CAPE Valuations March 2017

Home country bias.  The predilection for investors to invest their money in the country in which they reside, and therefore know the most about.  To varying degrees, most investors have at some point suffered from this.  Many still do.  When starting out, it makes sense to focus on those markets you know that little bit better.  Those companies you may use often, or at least are more aware of.

CAPE Valuations March 2017

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CAPE Valuations December 2016

A few months ago I wrote an article updating the cheapest countries by CAPE ratio as listed in Meb Faber’s Global Value.  The article was called Finding Value in a Global Environment, and sought to look at the performance that would have been obtained had one invested in an ETF tracking the markets of each of those ten countries.  As a reminder, the CAPE (Cyclically Adjusted Price-Earnings ratio) was created by Professor Robert Shiller and works by taking the price of a market/stock/sector and dividing it by the average of ten years of earnings, adjusted for inflation.  I highly recommend the work of the aforementioned Faber on the CAPE ratio if you want to find out more (https://mebfaber.com/).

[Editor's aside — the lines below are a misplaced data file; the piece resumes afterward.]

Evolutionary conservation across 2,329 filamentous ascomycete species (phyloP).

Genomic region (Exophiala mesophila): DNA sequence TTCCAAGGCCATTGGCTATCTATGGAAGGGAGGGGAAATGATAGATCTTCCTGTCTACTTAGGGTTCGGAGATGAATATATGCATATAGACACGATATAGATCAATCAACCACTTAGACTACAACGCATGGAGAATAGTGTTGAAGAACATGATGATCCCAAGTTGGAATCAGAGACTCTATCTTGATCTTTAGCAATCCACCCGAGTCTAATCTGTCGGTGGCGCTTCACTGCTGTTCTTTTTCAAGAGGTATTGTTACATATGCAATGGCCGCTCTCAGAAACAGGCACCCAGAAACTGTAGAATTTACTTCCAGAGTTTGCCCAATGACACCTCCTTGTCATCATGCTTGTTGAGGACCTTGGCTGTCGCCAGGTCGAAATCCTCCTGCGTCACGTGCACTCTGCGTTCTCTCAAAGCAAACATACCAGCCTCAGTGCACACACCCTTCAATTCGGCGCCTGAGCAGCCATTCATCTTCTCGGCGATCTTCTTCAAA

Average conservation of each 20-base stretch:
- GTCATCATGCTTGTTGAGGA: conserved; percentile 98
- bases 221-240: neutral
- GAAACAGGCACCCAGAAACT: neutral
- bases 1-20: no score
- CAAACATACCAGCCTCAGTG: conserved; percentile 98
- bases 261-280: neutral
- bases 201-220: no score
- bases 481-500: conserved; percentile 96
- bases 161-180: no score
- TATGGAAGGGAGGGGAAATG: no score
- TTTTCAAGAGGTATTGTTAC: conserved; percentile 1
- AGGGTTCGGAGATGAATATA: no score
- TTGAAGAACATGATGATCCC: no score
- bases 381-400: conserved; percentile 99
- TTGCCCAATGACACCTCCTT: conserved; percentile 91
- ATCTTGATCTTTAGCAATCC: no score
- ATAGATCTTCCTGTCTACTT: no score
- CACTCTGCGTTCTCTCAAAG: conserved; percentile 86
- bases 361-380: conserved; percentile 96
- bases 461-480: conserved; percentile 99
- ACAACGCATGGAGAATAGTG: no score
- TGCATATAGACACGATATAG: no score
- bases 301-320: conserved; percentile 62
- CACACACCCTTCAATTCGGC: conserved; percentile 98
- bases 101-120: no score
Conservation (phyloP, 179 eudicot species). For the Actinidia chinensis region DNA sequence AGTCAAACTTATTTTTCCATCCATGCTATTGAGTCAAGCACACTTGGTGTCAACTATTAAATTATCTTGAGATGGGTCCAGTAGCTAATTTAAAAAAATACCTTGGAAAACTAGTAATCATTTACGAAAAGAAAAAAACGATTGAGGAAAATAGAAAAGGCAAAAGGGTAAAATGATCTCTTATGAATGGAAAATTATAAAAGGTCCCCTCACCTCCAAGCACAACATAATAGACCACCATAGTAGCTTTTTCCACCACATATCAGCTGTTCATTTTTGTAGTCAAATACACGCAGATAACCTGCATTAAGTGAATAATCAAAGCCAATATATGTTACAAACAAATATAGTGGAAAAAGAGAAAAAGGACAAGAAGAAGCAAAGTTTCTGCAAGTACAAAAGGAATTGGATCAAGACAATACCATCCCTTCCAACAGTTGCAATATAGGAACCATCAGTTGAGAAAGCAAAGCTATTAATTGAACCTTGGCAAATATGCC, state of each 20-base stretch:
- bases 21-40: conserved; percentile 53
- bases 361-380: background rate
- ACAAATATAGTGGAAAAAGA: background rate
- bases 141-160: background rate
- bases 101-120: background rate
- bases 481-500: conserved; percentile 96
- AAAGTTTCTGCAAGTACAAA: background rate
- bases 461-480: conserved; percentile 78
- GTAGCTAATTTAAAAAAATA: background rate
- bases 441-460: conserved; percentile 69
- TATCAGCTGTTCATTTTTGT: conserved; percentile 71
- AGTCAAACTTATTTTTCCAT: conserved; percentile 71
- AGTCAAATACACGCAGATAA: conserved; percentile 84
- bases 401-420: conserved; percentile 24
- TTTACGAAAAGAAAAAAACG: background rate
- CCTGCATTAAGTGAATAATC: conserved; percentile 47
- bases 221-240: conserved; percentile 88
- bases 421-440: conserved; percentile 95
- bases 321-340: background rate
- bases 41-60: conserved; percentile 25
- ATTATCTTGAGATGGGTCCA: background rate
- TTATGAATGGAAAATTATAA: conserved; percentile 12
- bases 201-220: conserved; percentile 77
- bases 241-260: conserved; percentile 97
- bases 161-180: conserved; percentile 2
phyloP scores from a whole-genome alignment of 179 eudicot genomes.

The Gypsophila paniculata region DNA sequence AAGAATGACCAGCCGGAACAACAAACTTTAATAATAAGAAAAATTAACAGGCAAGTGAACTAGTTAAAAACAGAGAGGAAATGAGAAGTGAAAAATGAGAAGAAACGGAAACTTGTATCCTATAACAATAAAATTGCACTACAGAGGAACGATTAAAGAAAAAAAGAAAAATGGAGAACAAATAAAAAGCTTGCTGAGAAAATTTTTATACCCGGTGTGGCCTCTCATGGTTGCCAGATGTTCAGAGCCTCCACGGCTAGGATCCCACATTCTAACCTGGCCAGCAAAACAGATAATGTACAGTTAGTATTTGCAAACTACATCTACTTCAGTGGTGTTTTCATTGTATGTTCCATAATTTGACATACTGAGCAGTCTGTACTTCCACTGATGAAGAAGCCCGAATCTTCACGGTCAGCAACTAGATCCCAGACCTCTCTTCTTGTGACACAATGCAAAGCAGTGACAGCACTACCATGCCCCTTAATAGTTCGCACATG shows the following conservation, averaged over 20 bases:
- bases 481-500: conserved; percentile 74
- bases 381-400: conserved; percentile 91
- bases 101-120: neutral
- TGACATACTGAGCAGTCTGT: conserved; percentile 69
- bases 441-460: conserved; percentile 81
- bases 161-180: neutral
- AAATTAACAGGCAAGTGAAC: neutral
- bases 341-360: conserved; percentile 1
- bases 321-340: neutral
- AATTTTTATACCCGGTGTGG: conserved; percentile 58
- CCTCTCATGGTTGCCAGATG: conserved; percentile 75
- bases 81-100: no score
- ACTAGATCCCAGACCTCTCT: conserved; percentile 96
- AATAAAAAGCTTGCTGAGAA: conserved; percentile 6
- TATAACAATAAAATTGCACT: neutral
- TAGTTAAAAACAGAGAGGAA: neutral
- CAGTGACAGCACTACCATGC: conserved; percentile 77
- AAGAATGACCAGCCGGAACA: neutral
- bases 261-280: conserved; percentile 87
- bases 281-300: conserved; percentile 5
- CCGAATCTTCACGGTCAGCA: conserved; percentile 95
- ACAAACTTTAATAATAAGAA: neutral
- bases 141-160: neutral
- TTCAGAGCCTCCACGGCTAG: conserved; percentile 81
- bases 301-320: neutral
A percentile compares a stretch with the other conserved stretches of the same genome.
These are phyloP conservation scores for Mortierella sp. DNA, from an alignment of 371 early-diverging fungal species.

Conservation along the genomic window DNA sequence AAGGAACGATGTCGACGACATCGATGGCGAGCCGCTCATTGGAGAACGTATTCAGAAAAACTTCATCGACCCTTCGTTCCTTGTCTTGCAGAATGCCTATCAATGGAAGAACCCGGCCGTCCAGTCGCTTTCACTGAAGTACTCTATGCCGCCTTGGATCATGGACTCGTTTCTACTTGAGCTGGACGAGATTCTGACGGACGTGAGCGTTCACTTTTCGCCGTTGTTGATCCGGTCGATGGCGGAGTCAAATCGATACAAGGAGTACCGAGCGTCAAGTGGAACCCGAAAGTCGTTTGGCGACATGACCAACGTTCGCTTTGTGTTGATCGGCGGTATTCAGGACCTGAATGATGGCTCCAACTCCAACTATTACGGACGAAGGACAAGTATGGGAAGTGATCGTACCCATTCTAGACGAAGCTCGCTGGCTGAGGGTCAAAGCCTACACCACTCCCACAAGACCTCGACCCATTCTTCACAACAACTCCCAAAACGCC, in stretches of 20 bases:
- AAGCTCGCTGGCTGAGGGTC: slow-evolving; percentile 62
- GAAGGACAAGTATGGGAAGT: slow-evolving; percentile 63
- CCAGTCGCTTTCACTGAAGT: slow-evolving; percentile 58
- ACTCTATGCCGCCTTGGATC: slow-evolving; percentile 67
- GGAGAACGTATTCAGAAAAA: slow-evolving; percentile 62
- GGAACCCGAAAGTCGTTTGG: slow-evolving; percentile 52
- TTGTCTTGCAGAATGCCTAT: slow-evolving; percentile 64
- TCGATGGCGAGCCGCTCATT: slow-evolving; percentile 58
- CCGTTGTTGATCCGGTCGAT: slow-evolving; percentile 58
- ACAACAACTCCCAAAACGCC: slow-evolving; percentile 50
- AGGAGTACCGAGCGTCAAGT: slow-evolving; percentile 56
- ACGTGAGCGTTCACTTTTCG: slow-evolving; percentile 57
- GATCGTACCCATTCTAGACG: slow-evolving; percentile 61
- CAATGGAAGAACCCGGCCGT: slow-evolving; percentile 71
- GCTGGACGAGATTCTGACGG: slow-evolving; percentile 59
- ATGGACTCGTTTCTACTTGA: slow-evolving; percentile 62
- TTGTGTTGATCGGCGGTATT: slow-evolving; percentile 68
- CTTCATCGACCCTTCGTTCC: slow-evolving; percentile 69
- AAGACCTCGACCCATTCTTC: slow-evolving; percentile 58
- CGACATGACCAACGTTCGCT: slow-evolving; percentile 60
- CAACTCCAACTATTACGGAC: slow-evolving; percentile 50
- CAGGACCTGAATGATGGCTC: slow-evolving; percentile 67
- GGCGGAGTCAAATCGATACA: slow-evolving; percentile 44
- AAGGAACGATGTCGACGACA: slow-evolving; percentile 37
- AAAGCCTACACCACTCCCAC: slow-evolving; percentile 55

As a strategy I find it extremely interesting that this valuation method can be used as a tool to help ascertain which countries could be determined as “cheap” and “expensive”.  I will therefore be adding an article every three months or so showing the performance of the ten cheapest countries for the previous quarter.  This is more for my records, but if its interesting at all to you, more the better.

CAPE Valuations December 2016

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Finding Value in a Global Environment

I recently finished three short books by Meb Faber, entitled Global Value, Global Asset Allocation and Shareholder Yield.

There are many talking points from these, however I’d like to focus specifically on Global Value today.  The book is as its title suggests, focussed on identifying value outside of his home country, the US.

Home Country Bias

One bizarre, yet predictable problem most individual investors have is something called “home country bias”, the tendency to invest most of your assets in the country and markets in which you live.  I myself am guilty of this (just look at the portfolio) and it is something I am attempting to move away from over time.

I do however remain a “bottom-up” rather than “top-down” investor.  I look to find undervalued companies and then look at broader market conditions, rather than the other way around.  I also have in my favour the fact that the CAPE ratio for the UK is historically below-average.  Aah, but what is the CAPE, I hear you ask (hopefully!).

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